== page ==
Trade Post: Creature Tech and Wormwood: It Only Hurts When I Pee

I don’t want you guys thinking I’m slacking off and not reading trades just because I’m not posting them. In fact, I’ve got a huge pile of trades next to my desk here just waiting for reviews, but I’ve been slacking off when it comes to posting about them. That’s a little better right? Anyway, as I mentioned in my post about the new SyFy (ick) show Warehouse 13, I recently read Doug TenNapel’s Creature Tech from Top Shelf and it reminded me a lot of that show. I’ve also recently read Wormwood Gentlemen Corpse Volume 2: It Only Hurts When I Pee by Ben Templesmith for IDW. They’re both in the sci-fi and fantasy genre so I figured they’d go well together.

Written and drawn by Doug TenNapel
My bossman Justin Aclin recommended this book to me and I didn’t really know anything about it. It wasn’t until after I looked TenNapel up on Wiki that I discovered he was the brain behind the Earthwork Jim games, which I loved even though the first one is still crazy hard.

The story’s about Michael Ong, a scientist who gets relegated to the Research Technical Institute (dubbed Creature Tech by the locals) by the US government. His former pastor, current man of religion dad lives in town as well, but they’ve got their problems. The black and white graphic novel (which, as far as I’m concerned, means an original work created specifically for the larger page count provided for by a trade, not just any collection of sequential art, that’s pretentious) focuses on Michael dealing with the Shroud of Turin, a reincarnated ghost scientist, a giant bug lab assistant, falling in love with a girl and an alien, multi armed chest plate. It’s kind of like the current Blue Beetle with some of the quirkiness of Gail Simone’s All New Atom thrown in (loved her run on that book).

I really dug TenNapel’s art style (you can really see the Earthworm Jim style in there) and the story was quirky without getting too extreme in that column. Ong is a fun, reluctant hero who has some obvious personal problems that he seems to be dealing with (he definitely has an arc, which is nice). Oh, plus, there’s giant space eels and other cool looking aliens. I highly recommend checking this book out and I wonder if TenNapel’s got plans for any future installments? Maybe I should read that Wikipedia page I linked too above…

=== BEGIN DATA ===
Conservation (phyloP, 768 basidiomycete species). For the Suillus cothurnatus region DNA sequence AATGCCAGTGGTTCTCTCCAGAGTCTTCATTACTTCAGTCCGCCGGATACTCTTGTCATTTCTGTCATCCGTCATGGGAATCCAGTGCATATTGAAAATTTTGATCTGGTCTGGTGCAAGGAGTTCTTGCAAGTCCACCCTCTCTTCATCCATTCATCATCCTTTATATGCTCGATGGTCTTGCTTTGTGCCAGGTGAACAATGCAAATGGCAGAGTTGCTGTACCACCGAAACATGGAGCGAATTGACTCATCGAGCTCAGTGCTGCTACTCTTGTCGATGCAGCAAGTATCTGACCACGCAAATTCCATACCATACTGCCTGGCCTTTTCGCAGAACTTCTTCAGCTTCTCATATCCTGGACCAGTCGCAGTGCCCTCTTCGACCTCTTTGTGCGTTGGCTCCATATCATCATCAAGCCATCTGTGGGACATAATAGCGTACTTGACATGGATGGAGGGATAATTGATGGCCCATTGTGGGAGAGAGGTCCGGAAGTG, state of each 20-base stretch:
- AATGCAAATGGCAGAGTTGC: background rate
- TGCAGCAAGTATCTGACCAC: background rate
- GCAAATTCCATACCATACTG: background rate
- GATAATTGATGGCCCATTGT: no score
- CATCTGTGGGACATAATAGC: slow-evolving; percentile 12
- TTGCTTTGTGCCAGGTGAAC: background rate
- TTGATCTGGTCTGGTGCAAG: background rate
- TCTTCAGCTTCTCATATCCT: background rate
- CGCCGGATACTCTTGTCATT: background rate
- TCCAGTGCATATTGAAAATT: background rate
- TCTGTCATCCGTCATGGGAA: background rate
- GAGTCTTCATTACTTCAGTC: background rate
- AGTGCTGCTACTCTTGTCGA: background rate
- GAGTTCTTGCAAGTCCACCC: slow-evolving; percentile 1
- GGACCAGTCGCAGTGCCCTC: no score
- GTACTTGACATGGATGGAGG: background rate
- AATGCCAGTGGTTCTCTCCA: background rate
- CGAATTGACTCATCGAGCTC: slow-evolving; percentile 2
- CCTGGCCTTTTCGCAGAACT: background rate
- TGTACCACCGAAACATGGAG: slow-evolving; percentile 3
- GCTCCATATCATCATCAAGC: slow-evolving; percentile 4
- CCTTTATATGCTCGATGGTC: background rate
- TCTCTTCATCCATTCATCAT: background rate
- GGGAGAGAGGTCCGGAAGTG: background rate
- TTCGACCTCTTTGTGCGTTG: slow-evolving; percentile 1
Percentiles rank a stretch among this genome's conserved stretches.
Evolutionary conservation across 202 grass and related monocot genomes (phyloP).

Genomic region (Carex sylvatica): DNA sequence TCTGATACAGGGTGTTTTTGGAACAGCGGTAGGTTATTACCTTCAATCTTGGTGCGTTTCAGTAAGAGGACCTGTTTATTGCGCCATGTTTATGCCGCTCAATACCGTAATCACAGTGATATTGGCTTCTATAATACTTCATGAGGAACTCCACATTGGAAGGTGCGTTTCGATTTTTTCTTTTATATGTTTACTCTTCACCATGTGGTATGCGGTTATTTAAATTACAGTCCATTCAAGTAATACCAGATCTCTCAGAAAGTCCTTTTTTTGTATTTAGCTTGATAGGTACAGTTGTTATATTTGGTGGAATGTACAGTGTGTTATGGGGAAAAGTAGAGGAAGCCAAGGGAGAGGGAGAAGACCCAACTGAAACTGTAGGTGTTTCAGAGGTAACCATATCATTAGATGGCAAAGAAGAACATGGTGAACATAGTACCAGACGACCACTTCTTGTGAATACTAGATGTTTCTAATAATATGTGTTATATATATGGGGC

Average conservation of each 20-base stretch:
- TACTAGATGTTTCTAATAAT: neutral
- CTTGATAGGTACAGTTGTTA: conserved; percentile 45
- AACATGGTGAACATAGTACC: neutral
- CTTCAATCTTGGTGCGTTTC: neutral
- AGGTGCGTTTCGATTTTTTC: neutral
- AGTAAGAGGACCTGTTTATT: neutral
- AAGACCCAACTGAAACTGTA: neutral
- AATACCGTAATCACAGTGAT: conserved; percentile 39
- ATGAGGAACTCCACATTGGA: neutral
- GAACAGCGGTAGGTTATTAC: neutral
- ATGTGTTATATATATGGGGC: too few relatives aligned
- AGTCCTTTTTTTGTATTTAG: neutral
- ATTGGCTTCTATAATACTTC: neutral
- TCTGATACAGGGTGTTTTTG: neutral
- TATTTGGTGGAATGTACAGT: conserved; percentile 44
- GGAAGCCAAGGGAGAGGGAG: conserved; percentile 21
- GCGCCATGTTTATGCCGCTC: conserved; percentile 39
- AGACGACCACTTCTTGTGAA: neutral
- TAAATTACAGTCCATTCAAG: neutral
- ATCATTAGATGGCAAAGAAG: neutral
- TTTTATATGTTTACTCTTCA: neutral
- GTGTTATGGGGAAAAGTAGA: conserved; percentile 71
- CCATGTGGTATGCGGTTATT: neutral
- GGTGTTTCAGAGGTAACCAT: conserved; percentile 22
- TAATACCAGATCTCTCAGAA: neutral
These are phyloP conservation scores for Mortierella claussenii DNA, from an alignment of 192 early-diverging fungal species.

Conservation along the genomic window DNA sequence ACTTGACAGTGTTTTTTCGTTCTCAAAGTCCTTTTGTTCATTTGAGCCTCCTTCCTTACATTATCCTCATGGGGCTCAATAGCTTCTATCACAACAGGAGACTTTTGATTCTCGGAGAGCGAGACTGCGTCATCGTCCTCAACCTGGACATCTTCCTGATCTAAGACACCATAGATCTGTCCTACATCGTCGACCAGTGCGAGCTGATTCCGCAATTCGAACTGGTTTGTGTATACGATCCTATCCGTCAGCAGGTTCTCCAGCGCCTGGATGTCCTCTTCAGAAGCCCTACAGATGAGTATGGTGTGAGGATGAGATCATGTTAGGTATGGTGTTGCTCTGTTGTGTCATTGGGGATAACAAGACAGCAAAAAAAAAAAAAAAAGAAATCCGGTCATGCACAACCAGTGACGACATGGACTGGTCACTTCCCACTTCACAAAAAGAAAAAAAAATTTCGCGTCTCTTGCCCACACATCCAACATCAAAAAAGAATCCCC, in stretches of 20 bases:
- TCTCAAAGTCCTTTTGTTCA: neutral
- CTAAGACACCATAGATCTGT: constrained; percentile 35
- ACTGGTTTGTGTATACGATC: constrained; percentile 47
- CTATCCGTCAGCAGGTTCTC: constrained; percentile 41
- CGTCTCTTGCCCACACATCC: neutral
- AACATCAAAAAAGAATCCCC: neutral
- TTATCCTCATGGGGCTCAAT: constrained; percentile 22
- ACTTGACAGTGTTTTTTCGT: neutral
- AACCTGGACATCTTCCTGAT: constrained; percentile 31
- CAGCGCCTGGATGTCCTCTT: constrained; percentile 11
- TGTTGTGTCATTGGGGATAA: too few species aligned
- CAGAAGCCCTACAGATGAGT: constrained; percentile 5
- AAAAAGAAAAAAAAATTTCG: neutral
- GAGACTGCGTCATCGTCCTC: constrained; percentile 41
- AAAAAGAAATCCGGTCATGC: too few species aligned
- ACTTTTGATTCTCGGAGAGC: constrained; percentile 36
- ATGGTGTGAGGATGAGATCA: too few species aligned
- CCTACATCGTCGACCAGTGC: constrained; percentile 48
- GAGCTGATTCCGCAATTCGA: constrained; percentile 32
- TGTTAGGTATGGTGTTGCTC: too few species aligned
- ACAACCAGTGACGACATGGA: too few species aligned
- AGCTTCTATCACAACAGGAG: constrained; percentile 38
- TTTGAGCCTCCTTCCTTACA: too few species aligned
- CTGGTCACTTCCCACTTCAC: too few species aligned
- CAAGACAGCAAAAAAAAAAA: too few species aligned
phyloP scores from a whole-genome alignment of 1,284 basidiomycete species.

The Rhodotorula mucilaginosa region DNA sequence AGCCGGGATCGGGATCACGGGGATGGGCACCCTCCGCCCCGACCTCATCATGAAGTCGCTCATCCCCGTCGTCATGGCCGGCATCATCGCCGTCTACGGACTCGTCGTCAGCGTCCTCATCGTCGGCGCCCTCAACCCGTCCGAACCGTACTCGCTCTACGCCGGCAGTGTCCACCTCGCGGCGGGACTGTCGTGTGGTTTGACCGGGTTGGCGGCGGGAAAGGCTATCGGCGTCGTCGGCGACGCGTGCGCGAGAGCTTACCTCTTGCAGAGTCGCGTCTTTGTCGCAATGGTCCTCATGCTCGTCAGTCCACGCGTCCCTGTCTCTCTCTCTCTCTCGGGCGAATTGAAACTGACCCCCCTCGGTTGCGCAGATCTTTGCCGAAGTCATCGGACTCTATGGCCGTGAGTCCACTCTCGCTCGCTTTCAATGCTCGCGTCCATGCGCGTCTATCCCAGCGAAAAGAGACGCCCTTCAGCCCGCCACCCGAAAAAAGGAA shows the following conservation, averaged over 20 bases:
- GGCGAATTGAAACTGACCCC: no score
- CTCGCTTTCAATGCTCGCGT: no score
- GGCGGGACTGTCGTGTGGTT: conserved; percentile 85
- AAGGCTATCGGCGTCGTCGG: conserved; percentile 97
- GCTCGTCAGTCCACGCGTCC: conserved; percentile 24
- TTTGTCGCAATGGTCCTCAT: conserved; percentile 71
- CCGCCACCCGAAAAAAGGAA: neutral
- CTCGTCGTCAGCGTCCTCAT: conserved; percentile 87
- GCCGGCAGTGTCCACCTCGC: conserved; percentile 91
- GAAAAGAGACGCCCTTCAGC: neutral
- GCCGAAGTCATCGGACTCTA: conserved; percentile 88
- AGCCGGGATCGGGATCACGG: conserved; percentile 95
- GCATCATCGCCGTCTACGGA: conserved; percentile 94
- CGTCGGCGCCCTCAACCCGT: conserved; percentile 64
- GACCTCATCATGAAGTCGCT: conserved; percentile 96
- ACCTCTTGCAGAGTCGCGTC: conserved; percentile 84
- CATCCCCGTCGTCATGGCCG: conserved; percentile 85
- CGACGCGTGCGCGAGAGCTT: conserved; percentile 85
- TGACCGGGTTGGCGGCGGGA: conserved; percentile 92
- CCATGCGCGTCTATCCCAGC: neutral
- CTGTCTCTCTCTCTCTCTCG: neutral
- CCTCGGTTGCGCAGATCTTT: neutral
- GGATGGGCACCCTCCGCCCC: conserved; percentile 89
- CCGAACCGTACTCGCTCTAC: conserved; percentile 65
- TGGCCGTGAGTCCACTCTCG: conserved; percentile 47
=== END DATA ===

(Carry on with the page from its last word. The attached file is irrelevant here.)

But instead, on to the next review!

Written and drawn by Ben Templesmith
Like most other people I first heard about Ben Templesmith because he drew/painted the original 30 Days of Night along with some of the other follow-up minis. I’m not a big fan of that book, but it’s definitely one of those slap-yourself-in-the-forehead, why-didn’t-I-think-of-that moments. A few years back Templesmith started up his own creation called Wormwood Gentleman Corpse, which is a little worm dude who inhabits corpses. The funny thing is that I didn’t even realize he was the worm and not the corpse until halfway through the first series. I can be a bit dense sometimes. He’s got a few sidekicks in the form of a robot man (Pendulum) and a stripper girl with tattoos that come to life (I can’t find her name after looking for one whole minute). I was a big fan of the take no prisoners craziness of the original mini-series, but lost track of the story in the following minis and issues. Luckily, I was able to pick up the second and third volumes and started reading through them.

This volume finds Wormwood cursed and needing the blessing of the leprechaun queen. In this mythology leprechauns are crude, gibberish-speaking little people with a penchant for violence and humping robots. In the process of trying to get the blessing to get rid of the sickness/curse, Wormwood runs into some squid-like invaders who he had a run-in with in a previous adventure. There’s also a story about the Four Horsemen of the Apocalypse who are being kept satiated in a hotel with a steady supply of prostitutes, food and drugs.

What I like about Templesmith’s writing is that he doesn’t shy away from things, while still not going too over the top in a bad way. There’s plenty of over-the-topness, like when Wormwood shows his companions his “suit chamber” which is, of course, a room full of preserved corpses, including Jesus’ (he decides on a little girl’s). There’s also a running gag about the genitalia Wormwood built for Pendulum. Good clean fun, you know? It’s kind of like Hellboy, but if Hellboy was an ass who had been around a lot longer, hopped dimensions and made a lot more enemies than a demon from hell.

Oh, also, Templesmith’s art is sick. Thanks to the supplemental material in the back (bonus points for the bonus material, as always), we can see the steps he takes in creating his art. It seems to be a combination of penciling, painting and then digital painting. It’s a super cool and unique style that a few others have tried to copy, but can’t quite get. Whether you like Templesmith or not, you can’t argue that he’s one of the more original artists out there. And, while we’re talking about his style, I really liked how the 30 Days of Night movie captures his style, while still keeping the realism of actual people. I can’t wait to read the other trade and track down the first one.

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